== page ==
I'm a software developer. I've learned to prefer clear code, written in a programming language, to graphical user interfaces that control opaque data formats. Applied to CAD, this approach is called Code-CAD or Programmatic CAD. In this note, I'm presenting the advantages of Code-CAD, as I see them.
Source of Truth
Let's start with one advantage that may be easy to overlook: If code is the source of truth for your model, you can inspect and manipulate this source of truth directly.
With typical CAD software, the model is defined by a data format that you are walled off from. Most likely, you never interact with it directly. Your interaction is filtered through a complicated graphical user interface (GUI).
If that interface is well-made and bug-free, you might not perceive this as a disadvantage. But if you use a graphical application extensively, you will more than likely, sooner or later, run into a bug that messes up your data in a way that the software may or may not be able to recover from.
And while software development comes with lots of its own headaches, this specific problem is typically not one of them.
Inherent Advantages of Programming
Simply by using a programming language, you get some inherent advantages:
- A well-written model is going to be parametric by nature. If you decide to change some decision you made early on in the modeling process, you won't have to modify a lot of code.
- Programming languages allow you to build abstractions. Write one piece of code to generate a gear, another one on top of that to generate the whole gearbox.
- You get the full power of the language. Compute positions of support beams based on the load they have to carry. Or generate the complex geometry of a key from a simple numeric representation.
- Programming languages allow for comments. You can explain your model, why you made certain decisions, or how you created a specific feature, in as much detail as required.
A sufficiently advanced GUI-based CAD program can also provide all of these things. However, the developers of that program might not have gotten around to develop what you need yet. And even if they have, they could have used that time to develop something else that would have been just as useful.
Many CAD programs can be extended with plugins, which provides the full power of a programming language in another way. But there will always be a disconnect between GUI-based CAD modeling and writing a plugin. On the other hand, if you've been writing code anyway, just to create your model, then writing some slightly more complicated code poses not much a hurdle.
Using Tools Made for Text
The large majority of programming languages are represented (and hence written) as simple text. By using such a language, you can tap into a vast ecosystem of tools that have been developed to deal with text:
- You can use a text editor or IDE to view and manipulate it. Modern IDEs provide advanced tooling to help you do that, like allowing you to change the name of a module automatically, all across your code. Or jumping to the definition of a function from where it is used.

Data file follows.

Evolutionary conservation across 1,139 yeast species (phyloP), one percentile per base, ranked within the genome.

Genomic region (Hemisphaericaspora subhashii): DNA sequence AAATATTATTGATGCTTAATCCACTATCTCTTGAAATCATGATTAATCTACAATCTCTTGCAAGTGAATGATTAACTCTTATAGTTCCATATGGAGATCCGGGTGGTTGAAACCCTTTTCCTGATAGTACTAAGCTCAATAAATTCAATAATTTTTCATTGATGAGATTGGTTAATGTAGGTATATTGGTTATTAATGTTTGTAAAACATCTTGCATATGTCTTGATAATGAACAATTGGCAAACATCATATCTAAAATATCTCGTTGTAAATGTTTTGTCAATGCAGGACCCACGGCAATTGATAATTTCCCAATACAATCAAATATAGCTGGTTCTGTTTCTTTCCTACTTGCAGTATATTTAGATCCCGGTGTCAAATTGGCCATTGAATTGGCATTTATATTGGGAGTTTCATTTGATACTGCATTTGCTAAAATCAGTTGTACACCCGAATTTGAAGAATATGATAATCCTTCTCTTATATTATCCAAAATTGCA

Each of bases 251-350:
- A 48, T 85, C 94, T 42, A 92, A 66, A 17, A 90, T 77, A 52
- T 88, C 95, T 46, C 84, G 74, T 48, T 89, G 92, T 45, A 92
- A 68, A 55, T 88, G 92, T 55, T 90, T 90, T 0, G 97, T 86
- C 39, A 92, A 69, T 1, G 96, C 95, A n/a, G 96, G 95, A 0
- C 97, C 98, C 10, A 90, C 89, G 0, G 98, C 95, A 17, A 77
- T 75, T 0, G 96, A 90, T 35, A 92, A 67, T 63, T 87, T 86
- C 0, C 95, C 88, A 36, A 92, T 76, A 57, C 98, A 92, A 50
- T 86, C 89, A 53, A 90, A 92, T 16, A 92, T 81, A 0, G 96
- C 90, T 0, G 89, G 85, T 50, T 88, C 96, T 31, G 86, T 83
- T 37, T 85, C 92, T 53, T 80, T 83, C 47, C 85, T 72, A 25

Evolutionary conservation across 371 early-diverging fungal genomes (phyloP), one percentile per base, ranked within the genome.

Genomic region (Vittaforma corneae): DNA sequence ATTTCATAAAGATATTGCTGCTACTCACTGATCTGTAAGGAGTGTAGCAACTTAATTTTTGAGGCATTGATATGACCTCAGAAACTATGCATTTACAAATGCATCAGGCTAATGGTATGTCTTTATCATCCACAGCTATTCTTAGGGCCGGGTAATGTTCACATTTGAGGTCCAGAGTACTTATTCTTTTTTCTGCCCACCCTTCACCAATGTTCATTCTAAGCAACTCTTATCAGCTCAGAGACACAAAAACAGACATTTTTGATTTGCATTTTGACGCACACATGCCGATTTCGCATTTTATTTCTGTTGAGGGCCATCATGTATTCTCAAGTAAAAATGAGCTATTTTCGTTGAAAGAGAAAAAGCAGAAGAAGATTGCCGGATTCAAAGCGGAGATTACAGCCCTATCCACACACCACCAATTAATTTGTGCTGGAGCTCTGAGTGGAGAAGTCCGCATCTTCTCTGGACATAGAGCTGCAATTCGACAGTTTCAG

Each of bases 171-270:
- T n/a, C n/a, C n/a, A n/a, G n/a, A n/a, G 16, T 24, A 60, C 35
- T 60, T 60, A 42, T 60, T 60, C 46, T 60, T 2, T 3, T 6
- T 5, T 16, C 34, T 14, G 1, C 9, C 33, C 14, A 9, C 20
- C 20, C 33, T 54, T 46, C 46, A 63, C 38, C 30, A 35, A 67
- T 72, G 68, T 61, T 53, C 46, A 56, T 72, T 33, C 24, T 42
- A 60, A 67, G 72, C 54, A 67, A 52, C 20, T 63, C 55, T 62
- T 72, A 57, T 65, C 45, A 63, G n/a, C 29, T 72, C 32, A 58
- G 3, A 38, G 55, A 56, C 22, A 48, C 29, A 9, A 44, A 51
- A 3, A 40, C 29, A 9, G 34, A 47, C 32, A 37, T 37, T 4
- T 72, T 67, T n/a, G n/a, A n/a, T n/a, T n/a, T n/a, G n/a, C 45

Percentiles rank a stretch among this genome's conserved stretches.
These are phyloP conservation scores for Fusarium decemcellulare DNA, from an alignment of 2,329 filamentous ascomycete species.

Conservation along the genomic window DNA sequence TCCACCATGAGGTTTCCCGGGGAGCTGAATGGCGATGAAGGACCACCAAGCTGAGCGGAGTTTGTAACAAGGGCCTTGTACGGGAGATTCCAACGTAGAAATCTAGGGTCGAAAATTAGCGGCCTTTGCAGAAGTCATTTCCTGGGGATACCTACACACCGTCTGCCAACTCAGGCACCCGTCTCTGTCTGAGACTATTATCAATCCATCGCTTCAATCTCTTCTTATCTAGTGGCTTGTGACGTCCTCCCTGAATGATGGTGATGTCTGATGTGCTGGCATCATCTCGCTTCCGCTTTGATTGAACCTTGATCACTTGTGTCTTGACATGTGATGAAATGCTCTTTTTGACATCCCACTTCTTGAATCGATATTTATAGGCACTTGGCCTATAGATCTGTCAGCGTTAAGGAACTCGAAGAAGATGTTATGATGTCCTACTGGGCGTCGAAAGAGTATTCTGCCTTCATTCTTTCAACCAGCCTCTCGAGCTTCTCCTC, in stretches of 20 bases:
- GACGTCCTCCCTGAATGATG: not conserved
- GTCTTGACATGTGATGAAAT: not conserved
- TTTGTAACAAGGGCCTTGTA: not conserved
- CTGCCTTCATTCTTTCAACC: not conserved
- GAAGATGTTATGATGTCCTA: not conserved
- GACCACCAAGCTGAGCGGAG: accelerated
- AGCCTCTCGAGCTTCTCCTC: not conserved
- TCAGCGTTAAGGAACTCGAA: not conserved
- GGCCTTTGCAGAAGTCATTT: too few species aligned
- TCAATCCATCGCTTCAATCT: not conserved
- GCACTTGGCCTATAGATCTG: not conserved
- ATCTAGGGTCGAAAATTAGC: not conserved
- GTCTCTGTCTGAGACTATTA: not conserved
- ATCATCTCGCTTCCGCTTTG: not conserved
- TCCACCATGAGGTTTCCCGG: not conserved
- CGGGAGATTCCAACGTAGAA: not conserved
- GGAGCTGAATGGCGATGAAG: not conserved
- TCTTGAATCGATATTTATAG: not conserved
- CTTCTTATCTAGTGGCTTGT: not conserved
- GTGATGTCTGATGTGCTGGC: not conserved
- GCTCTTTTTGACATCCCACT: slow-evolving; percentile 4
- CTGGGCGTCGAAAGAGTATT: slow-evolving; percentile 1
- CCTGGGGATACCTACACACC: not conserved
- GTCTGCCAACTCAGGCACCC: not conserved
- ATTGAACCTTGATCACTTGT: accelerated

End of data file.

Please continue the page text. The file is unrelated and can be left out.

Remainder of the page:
- Using standard version control software, you can track changes to your code and note the reasons you made these changes. This makes it straight-forward to track how a model has changed, or return to an older version if you took a wrong turn somewhere.
- The same version control software enables you to collaborate with others, worldwide. Sending your code to a team member, receiving their changes, and talking about those changes.
Again, a sufficiently advanced GUI-based CAD program can provide you with all of these capabilities. But the developers have to put in the effort to make it happen. And their solutions might not compare favorably with the standard tools from the software development world, which have been refined over years and decades.
There is one glaring disadvantage, of course: To use Code-CAD, you have to know how to program. And while that is a very useful skill to have in general, not everyone wants to invest the effort into learning that.
This is somewhat offset by the fact that learning a non-trivial GUI-based CAD application is also not easy. But if you're already proficient in a CAD program that you're reasonably happy with, learning a completely new skill to switch to something else might not be the best use of your time.
And that's fine, of course. The best solution to a problem depends not only on the problem itself, but on the context as well. Your context is going to be different than mine, so what's the best solution for me, might not even be a good one for you.
A Hybrid Approach
There are other disadvantages to Code-CAD, of course. Making a sketch and applying some constraints can be very easy with a nice GUI, while having to type it all out would be very tedious.
For that reason, I think the ideal CAD program would use a hybrid approach: Being code-first for all the reason presented above, but letting you edit that code through graphical tools, where it makes sense. I'm not aware of any system that works like that, at least to the extent that is possible in principle. I believe that creating such a system would be a worthwhile effort.